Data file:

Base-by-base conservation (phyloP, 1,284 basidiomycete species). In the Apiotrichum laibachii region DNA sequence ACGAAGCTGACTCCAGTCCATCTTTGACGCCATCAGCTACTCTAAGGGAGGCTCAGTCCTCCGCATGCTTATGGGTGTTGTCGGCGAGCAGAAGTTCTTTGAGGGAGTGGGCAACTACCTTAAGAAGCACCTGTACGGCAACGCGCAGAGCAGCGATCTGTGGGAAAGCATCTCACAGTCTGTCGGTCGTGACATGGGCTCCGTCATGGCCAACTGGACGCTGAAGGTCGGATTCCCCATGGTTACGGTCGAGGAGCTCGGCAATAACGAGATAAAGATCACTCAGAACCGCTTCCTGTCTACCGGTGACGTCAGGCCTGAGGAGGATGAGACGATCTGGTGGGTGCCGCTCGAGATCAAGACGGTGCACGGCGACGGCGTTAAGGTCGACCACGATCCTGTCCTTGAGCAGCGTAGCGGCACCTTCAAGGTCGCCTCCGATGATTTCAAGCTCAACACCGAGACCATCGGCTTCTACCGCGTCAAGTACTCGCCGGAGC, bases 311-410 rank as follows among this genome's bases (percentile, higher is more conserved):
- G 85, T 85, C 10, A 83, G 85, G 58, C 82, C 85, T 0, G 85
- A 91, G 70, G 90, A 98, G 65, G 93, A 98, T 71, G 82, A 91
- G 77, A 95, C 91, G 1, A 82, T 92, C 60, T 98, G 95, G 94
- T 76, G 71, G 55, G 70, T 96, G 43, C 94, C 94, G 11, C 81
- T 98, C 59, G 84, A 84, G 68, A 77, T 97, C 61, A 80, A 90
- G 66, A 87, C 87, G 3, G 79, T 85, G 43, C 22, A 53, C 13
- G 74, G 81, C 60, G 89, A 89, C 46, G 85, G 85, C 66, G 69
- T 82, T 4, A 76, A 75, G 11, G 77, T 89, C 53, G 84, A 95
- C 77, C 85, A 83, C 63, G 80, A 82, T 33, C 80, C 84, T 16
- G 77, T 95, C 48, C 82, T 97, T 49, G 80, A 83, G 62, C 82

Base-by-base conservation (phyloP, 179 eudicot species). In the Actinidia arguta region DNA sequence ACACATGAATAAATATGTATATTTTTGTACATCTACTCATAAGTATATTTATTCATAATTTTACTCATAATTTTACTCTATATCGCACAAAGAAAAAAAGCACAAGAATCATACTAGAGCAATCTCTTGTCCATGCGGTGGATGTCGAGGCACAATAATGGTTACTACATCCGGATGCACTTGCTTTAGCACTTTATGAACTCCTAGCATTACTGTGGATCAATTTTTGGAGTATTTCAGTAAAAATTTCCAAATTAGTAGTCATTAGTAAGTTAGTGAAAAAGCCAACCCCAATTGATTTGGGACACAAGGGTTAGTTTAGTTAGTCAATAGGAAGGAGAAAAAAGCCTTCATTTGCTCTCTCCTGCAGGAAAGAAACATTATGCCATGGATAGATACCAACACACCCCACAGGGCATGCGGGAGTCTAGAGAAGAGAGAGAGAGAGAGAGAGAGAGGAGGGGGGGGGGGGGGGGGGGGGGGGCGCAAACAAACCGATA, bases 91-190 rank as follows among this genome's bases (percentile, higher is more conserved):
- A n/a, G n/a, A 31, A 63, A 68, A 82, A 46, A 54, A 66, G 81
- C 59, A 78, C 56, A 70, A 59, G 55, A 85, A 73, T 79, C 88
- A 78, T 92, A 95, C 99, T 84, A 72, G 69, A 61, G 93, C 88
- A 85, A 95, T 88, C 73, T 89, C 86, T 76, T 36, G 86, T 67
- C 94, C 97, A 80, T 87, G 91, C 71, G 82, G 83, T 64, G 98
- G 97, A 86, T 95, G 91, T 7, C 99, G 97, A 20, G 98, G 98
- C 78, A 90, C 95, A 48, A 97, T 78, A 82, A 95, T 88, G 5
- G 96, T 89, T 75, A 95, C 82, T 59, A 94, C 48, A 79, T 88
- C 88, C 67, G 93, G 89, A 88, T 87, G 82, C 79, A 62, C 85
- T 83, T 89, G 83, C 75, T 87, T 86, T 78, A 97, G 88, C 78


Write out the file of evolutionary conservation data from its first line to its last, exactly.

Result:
Base-by-base conservation (phyloP, 1,284 basidiomycete species). In the Apiotrichum laibachii region DNA sequence ACGAAGCTGACTCCAGTCCATCTTTGACGCCATCAGCTACTCTAAGGGAGGCTCAGTCCTCCGCATGCTTATGGGTGTTGTCGGCGAGCAGAAGTTCTTTGAGGGAGTGGGCAACTACCTTAAGAAGCACCTGTACGGCAACGCGCAGAGCAGCGATCTGTGGGAAAGCATCTCACAGTCTGTCGGTCGTGACATGGGCTCCGTCATGGCCAACTGGACGCTGAAGGTCGGATTCCCCATGGTTACGGTCGAGGAGCTCGGCAATAACGAGATAAAGATCACTCAGAACCGCTTCCTGTCTACCGGTGACGTCAGGCCTGAGGAGGATGAGACGATCTGGTGGGTGCCGCTCGAGATCAAGACGGTGCACGGCGACGGCGTTAAGGTCGACCACGATCCTGTCCTTGAGCAGCGTAGCGGCACCTTCAAGGTCGCCTCCGATGATTTCAAGCTCAACACCGAGACCATCGGCTTCTACCGCGTCAAGTACTCGCCGGAGC, bases 311-410 rank as follows among this genome's bases (percentile, higher is more conserved):
- G 85, T 85, C 10, A 83, G 85, G 58, C 82, C 85, T 0, G 85
- A 91, G 70, G 90, A 98, G 65, G 93, A 98, T 71, G 82, A 91
- G 77, A 95, C 91, G 1, A 82, T 92, C 60, T 98, G 95, G 94
- T 76, G 71, G 55, G 70, T 96, G 43, C 94, C 94, G 11, C 81
- T 98, C 59, G 84, A 84, G 68, A 77, T 97, C 61, A 80, A 90
- G 66, A 87, C 87, G 3, G 79, T 85, G 43, C 22, A 53, C 13
- G 74, G 81, C 60, G 89, A 89, C 46, G 85, G 85, C 66, G 69
- T 82, T 4, A 76, A 75, G 11, G 77, T 89, C 53, G 84, A 95
- C 77, C 85, A 83, C 63, G 80, A 82, T 33, C 80, C 84, T 16
- G 77, T 95, C 48, C 82, T 97, T 49, G 80, A 83, G 62, C 82

Base-by-base conservation (phyloP, 179 eudicot species). In the Actinidia arguta region DNA sequence ACACATGAATAAATATGTATATTTTTGTACATCTACTCATAAGTATATTTATTCATAATTTTACTCATAATTTTACTCTATATCGCACAAAGAAAAAAAGCACAAGAATCATACTAGAGCAATCTCTTGTCCATGCGGTGGATGTCGAGGCACAATAATGGTTACTACATCCGGATGCACTTGCTTTAGCACTTTATGAACTCCTAGCATTACTGTGGATCAATTTTTGGAGTATTTCAGTAAAAATTTCCAAATTAGTAGTCATTAGTAAGTTAGTGAAAAAGCCAACCCCAATTGATTTGGGACACAAGGGTTAGTTTAGTTAGTCAATAGGAAGGAGAAAAAAGCCTTCATTTGCTCTCTCCTGCAGGAAAGAAACATTATGCCATGGATAGATACCAACACACCCCACAGGGCATGCGGGAGTCTAGAGAAGAGAGAGAGAGAGAGAGAGAGAGGAGGGGGGGGGGGGGGGGGGGGGGGGCGCAAACAAACCGATA, bases 91-190 rank as follows among this genome's bases (percentile, higher is more conserved):
- A n/a, G n/a, A 31, A 63, A 68, A 82, A 46, A 54, A 66, G 81
- C 59, A 78, C 56, A 70, A 59, G 55, A 85, A 73, T 79, C 88
- A 78, T 92, A 95, C 99, T 84, A 72, G 69, A 61, G 93, C 88
- A 85, A 95, T 88, C 73, T 89, C 86, T 76, T 36, G 86, T 67
- C 94, C 97, A 80, T 87, G 91, C 71, G 82, G 83, T 64, G 98
- G 97, A 86, T 95, G 91, T 7, C 99, G 97, A 20, G 98, G 98
- C 78, A 90, C 95, A 48, A 97, T 78, A 82, A 95, T 88, G 5
- G 96, T 89, T 75, A 95, C 82, T 59, A 94, C 48, A 79, T 88
- C 88, C 67, G 93, G 89, A 88, T 87, G 82, C 79, A 62, C 85
- T 83, T 89, G 83, C 75, T 87, T 86, T 78, A 97, G 88, C 78